In an effort to curb visual clutter and reduce litter, Chicago’s sign ordinance has, since 2007, prohibited posting “commercial advertising material” on city-owned property. No longer, however. Writing recently, the U.S. District Court for the Northern District of Illinois struck down that ban as unconstitutionally vague.

The ordinance’s challenger, RCP Productions, leveled two contentions, and while only one was convincing, that was enough to sink the ban. RCP first argued that the sign ordinance unconstitutionally restricted commercial speech—a high bar to clear, and RCP fell short. Chicago, the court concluded, had supplied ample reason to believe that commercial advertising accounted for the vast majority of signage and litter clogging the city’s public ways. The city’s ban addressed those bugaboos without blocking other avenues for commercial speech, and thus didn’t raise a constitutional worry. On that front at least.

The challenger’s second argument proved more successful: the court agreed that the term “commercial advertising material” lacked constitutionally required clarity. Was a flyer advertising a $10 lunch event with a federal judge a commercial advertisement? And what about the plaintiff’s own advertisement, promoting a non-profit film screening with a small admission fee? Was that banned as well? The ordinance offered no clear answers, and instead, Chicago officials had suggested multiple readings. That proved fatal. Chicago was not required to provide perfect clarity, the court reasoned, but the term “commercial advertising material” lay at the heart of the sign ordinance’s ban, and the city did not define that critical term. Absent a clear definition, the court worried Chicago could lean on the ordinance’s ambiguity to prohibit disfavored messages. The ordinance therefore fell to RCP’s challenge.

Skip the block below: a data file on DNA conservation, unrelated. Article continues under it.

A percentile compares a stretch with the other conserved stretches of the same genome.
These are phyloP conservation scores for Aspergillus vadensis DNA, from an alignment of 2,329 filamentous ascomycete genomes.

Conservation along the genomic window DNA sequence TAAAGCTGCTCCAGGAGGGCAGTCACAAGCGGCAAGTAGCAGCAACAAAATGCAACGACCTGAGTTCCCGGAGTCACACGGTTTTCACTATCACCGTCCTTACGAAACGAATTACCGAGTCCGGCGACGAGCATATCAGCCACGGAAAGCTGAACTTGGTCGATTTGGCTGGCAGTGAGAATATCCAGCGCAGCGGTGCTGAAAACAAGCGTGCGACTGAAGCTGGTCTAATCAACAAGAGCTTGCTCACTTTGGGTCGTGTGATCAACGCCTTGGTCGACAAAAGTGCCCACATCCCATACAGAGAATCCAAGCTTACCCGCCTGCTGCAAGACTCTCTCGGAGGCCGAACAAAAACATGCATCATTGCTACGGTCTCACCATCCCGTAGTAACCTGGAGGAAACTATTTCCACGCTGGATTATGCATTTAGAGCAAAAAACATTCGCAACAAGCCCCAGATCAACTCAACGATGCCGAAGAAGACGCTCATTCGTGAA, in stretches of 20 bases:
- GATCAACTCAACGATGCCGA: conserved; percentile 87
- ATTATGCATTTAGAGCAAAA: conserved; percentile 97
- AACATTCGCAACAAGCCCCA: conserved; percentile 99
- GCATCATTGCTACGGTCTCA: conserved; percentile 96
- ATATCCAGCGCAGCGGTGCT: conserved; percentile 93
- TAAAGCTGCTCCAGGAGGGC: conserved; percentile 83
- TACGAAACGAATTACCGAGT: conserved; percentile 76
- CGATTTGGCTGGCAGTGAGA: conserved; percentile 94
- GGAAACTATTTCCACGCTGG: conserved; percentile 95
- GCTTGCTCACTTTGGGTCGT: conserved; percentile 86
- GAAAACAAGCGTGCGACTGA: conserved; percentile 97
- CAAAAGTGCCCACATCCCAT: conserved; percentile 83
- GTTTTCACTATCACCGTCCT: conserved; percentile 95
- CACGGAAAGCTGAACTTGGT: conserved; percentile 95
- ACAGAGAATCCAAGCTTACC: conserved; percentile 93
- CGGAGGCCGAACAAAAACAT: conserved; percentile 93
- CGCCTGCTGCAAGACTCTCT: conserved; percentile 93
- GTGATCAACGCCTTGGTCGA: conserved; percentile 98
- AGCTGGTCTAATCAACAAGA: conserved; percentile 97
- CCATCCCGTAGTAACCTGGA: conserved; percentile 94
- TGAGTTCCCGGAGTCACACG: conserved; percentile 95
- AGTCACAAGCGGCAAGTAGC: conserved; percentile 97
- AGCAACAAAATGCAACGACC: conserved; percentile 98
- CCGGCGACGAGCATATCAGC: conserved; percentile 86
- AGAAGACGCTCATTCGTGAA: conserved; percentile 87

Link to full opinion here: https://law.justia.com/cases/federal/district-courts/illinois/ilndce/1:2015cv11398/319533/93/